Emphasising the fact that we already have some pieces on the ground may itself turn out to be a double edged sword. On the one hand, the existence of a scattered “capital” of social policy spaces gives us the advantage of not having to start from zero, either institutionally or politically, and thus of possibly achieving some significant result already in the medium-term. On the other hand, relying on what is already available may triggering off a “wait and see” mood, feeding the expectation that the pieces of ESU will end up together sooner or later and thus that no overarching strategy is needed. This would be a big mistake. Good ideas must find purposeful “carriers”. Generalising an expression used in the UK in the early 2000s, the “stumbling” approach does not lead very far. Then, the expectation was that Blairs’s tax reforms would gradually stumble towards a good idea: the basic income. Almost 20 years on, this optimistic prediction has not materialised. So, if the ESU idea is good, why not outlining a pragmatic but clear strategy rather that counting on a random walk?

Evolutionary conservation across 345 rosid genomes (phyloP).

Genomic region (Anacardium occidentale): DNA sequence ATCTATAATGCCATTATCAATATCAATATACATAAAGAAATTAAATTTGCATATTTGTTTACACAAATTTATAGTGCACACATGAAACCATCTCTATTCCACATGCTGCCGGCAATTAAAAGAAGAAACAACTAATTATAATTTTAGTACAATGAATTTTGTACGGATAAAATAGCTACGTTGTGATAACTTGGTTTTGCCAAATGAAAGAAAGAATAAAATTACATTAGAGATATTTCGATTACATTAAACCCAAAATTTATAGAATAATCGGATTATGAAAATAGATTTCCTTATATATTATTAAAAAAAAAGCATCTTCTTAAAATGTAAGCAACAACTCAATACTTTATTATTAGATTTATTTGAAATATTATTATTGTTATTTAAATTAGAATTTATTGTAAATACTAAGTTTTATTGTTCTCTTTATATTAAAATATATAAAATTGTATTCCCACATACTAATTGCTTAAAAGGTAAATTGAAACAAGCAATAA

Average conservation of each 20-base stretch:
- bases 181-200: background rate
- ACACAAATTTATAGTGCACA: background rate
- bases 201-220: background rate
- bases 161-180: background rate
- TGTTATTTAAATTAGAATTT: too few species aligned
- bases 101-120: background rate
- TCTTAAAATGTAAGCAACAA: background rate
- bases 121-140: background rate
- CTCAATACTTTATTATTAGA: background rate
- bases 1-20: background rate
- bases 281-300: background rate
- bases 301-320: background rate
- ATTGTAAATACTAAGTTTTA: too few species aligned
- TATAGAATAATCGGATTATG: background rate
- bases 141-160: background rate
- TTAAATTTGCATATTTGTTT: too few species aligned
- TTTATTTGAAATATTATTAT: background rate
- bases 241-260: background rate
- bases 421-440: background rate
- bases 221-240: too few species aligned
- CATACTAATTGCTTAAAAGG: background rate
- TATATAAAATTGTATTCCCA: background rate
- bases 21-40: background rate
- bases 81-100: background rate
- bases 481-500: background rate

A strategy should start by setting reasonable and feasible priorities. On this front the contributors of our debate have expressed different views, already discussed by Vandenbroucke in his own conclusion. Bea Cantillon –supported by Saraceno and others – has suggested to prioritize minimum income protection; Matsaganis, Andor and others are more inclined towards prioritizing the protection of employment, especially those new forms of work linked to digitalisation. Both proposals share the same rationale: one should target the losers, the victims of dualisation dynamics. Since national systems still have a number of gaps and voids in this policy sector, EU action would be timely and useful, it could take a lead in orienting future developments and it could also avoid many of those obstacles typically linked to the institutional and political resistance inevitably exerted by already existing schemes. In his conclusion to the debate, Vandenbroucke sketches a bridge between Matsaganis’ focus and his argument and makes a third proposal, grounded on principle 12 of the EPSR and on the Commission’s proposal for a Council Recommendation (COM(2018) 132), aimed at ensuring access to social protection for all workers and the self-employed in the Member States. Prioritizing this goal would have at least two advantages. First, it would direct attention and policy efforts towards the historical and distinctive core of the European Social model: the social insurance of work-related risks. Second, such a priority would give to ESU the imprint of a multi-level “Insurance Union”, aimed at supporting the Member States and their citizens in “hard times”.